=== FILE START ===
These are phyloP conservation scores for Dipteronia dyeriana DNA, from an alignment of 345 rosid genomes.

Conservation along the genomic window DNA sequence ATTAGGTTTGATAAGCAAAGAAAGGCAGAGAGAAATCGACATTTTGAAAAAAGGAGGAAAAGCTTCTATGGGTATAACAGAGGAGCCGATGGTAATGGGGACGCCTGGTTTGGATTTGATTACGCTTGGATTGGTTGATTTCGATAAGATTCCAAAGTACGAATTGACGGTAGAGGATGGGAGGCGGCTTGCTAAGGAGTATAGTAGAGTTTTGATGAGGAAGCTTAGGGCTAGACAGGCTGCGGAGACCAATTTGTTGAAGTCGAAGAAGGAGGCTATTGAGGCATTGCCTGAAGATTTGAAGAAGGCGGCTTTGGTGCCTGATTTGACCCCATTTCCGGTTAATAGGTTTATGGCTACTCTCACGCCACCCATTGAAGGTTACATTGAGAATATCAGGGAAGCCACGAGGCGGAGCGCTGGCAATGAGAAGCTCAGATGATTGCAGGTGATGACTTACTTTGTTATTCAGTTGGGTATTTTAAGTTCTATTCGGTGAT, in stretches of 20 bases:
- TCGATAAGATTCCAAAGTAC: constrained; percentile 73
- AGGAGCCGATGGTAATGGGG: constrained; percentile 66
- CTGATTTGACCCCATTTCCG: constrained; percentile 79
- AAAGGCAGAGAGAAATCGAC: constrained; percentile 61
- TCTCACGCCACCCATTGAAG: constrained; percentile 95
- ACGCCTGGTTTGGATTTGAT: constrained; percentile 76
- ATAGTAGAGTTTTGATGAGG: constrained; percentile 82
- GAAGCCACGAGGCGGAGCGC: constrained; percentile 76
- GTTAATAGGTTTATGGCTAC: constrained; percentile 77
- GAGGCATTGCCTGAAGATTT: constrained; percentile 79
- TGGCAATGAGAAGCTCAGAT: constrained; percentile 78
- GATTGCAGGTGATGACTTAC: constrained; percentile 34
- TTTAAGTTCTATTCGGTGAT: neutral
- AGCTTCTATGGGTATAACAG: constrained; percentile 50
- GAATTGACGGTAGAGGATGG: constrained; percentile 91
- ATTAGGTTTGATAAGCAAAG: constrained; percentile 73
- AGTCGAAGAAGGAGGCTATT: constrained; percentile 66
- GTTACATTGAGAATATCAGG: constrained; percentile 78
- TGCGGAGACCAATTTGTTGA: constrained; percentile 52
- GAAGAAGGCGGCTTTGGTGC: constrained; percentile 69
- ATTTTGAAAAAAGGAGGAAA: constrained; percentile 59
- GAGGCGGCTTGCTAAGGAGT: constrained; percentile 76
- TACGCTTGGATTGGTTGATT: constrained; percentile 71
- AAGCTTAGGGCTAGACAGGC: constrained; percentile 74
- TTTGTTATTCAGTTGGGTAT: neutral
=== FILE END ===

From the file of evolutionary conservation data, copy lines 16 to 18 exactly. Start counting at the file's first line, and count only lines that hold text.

- AGCTTCTATGGGTATAACAG: constrained; percentile 50
- GAATTGACGGTAGAGGATGG: constrained; percentile 91
- ATTAGGTTTGATAAGCAAAG: constrained; percentile 73